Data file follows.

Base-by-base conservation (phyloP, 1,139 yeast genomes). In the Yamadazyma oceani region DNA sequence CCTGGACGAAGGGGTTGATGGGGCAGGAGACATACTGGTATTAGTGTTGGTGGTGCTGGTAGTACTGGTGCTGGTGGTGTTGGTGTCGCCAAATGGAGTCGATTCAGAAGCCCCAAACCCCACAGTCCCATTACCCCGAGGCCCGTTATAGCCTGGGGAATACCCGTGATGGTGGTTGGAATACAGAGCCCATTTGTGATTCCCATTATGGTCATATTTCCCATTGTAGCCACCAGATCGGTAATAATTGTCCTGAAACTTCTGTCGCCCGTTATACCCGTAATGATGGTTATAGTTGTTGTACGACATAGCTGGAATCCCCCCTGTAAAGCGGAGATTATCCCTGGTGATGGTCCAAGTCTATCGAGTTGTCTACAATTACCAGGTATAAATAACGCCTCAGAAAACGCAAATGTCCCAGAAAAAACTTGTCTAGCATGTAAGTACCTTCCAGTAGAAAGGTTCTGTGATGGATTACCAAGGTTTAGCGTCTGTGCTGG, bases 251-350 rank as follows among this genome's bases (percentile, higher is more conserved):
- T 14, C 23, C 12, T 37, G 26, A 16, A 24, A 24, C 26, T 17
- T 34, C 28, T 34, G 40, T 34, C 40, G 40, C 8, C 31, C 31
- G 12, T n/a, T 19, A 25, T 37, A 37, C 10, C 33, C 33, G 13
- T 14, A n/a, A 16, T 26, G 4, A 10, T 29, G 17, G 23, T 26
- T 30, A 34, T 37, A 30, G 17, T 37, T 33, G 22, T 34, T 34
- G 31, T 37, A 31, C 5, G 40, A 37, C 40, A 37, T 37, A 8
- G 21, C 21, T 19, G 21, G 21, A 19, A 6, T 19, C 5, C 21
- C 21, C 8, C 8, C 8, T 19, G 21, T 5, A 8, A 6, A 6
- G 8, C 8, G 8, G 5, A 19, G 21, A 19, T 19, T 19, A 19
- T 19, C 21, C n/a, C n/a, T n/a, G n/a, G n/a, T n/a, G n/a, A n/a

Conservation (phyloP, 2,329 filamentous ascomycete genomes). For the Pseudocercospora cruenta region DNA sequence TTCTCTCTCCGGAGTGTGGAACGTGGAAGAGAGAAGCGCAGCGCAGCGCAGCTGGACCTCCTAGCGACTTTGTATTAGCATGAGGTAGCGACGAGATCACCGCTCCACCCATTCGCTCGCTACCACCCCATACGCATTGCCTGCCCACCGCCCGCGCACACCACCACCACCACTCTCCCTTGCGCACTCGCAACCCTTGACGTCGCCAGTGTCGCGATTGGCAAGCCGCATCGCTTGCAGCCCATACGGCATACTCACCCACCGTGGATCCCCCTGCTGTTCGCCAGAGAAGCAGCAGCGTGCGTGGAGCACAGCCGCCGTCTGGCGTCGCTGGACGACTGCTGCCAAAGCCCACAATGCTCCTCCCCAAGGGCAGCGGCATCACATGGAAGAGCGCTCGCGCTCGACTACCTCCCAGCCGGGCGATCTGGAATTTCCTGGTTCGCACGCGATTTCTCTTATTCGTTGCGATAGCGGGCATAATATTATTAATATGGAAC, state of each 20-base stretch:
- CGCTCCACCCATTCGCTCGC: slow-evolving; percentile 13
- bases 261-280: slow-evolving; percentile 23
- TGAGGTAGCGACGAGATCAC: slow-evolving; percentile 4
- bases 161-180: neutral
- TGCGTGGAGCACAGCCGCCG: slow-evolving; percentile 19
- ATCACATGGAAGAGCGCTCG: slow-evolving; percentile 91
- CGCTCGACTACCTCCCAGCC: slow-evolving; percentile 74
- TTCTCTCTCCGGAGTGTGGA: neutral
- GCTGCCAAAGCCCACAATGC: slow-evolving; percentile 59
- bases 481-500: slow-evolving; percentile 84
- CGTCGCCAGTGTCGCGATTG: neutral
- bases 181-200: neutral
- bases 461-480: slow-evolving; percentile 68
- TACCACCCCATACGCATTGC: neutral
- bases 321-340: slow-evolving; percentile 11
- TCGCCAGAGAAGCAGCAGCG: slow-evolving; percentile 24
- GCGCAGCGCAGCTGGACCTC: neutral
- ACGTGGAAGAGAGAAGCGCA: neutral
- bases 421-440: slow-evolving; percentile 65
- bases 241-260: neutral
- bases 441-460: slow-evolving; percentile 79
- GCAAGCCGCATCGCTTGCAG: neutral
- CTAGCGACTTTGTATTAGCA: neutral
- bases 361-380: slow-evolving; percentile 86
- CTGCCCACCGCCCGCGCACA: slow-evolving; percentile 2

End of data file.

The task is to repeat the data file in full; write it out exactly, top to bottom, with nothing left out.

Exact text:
Base-by-base conservation (phyloP, 1,139 yeast genomes). In the Yamadazyma oceani region DNA sequence CCTGGACGAAGGGGTTGATGGGGCAGGAGACATACTGGTATTAGTGTTGGTGGTGCTGGTAGTACTGGTGCTGGTGGTGTTGGTGTCGCCAAATGGAGTCGATTCAGAAGCCCCAAACCCCACAGTCCCATTACCCCGAGGCCCGTTATAGCCTGGGGAATACCCGTGATGGTGGTTGGAATACAGAGCCCATTTGTGATTCCCATTATGGTCATATTTCCCATTGTAGCCACCAGATCGGTAATAATTGTCCTGAAACTTCTGTCGCCCGTTATACCCGTAATGATGGTTATAGTTGTTGTACGACATAGCTGGAATCCCCCCTGTAAAGCGGAGATTATCCCTGGTGATGGTCCAAGTCTATCGAGTTGTCTACAATTACCAGGTATAAATAACGCCTCAGAAAACGCAAATGTCCCAGAAAAAACTTGTCTAGCATGTAAGTACCTTCCAGTAGAAAGGTTCTGTGATGGATTACCAAGGTTTAGCGTCTGTGCTGG, bases 251-350 rank as follows among this genome's bases (percentile, higher is more conserved):
- T 14, C 23, C 12, T 37, G 26, A 16, A 24, A 24, C 26, T 17
- T 34, C 28, T 34, G 40, T 34, C 40, G 40, C 8, C 31, C 31
- G 12, T n/a, T 19, A 25, T 37, A 37, C 10, C 33, C 33, G 13
- T 14, A n/a, A 16, T 26, G 4, A 10, T 29, G 17, G 23, T 26
- T 30, A 34, T 37, A 30, G 17, T 37, T 33, G 22, T 34, T 34
- G 31, T 37, A 31, C 5, G 40, A 37, C 40, A 37, T 37, A 8
- G 21, C 21, T 19, G 21, G 21, A 19, A 6, T 19, C 5, C 21
- C 21, C 8, C 8, C 8, T 19, G 21, T 5, A 8, A 6, A 6
- G 8, C 8, G 8, G 5, A 19, G 21, A 19, T 19, T 19, A 19
- T 19, C 21, C n/a, C n/a, T n/a, G n/a, G n/a, T n/a, G n/a, A n/a

Conservation (phyloP, 2,329 filamentous ascomycete genomes). For the Pseudocercospora cruenta region DNA sequence TTCTCTCTCCGGAGTGTGGAACGTGGAAGAGAGAAGCGCAGCGCAGCGCAGCTGGACCTCCTAGCGACTTTGTATTAGCATGAGGTAGCGACGAGATCACCGCTCCACCCATTCGCTCGCTACCACCCCATACGCATTGCCTGCCCACCGCCCGCGCACACCACCACCACCACTCTCCCTTGCGCACTCGCAACCCTTGACGTCGCCAGTGTCGCGATTGGCAAGCCGCATCGCTTGCAGCCCATACGGCATACTCACCCACCGTGGATCCCCCTGCTGTTCGCCAGAGAAGCAGCAGCGTGCGTGGAGCACAGCCGCCGTCTGGCGTCGCTGGACGACTGCTGCCAAAGCCCACAATGCTCCTCCCCAAGGGCAGCGGCATCACATGGAAGAGCGCTCGCGCTCGACTACCTCCCAGCCGGGCGATCTGGAATTTCCTGGTTCGCACGCGATTTCTCTTATTCGTTGCGATAGCGGGCATAATATTATTAATATGGAAC, state of each 20-base stretch:
- CGCTCCACCCATTCGCTCGC: slow-evolving; percentile 13
- bases 261-280: slow-evolving; percentile 23
- TGAGGTAGCGACGAGATCAC: slow-evolving; percentile 4
- bases 161-180: neutral
- TGCGTGGAGCACAGCCGCCG: slow-evolving; percentile 19
- ATCACATGGAAGAGCGCTCG: slow-evolving; percentile 91
- CGCTCGACTACCTCCCAGCC: slow-evolving; percentile 74
- TTCTCTCTCCGGAGTGTGGA: neutral
- GCTGCCAAAGCCCACAATGC: slow-evolving; percentile 59
- bases 481-500: slow-evolving; percentile 84
- CGTCGCCAGTGTCGCGATTG: neutral
- bases 181-200: neutral
- bases 461-480: slow-evolving; percentile 68
- TACCACCCCATACGCATTGC: neutral
- bases 321-340: slow-evolving; percentile 11
- TCGCCAGAGAAGCAGCAGCG: slow-evolving; percentile 24
- GCGCAGCGCAGCTGGACCTC: neutral
- ACGTGGAAGAGAGAAGCGCA: neutral
- bases 421-440: slow-evolving; percentile 65
- bases 241-260: neutral
- bases 441-460: slow-evolving; percentile 79
- GCAAGCCGCATCGCTTGCAG: neutral
- CTAGCGACTTTGTATTAGCA: neutral
- bases 361-380: slow-evolving; percentile 86
- CTGCCCACCGCCCGCGCACA: slow-evolving; percentile 2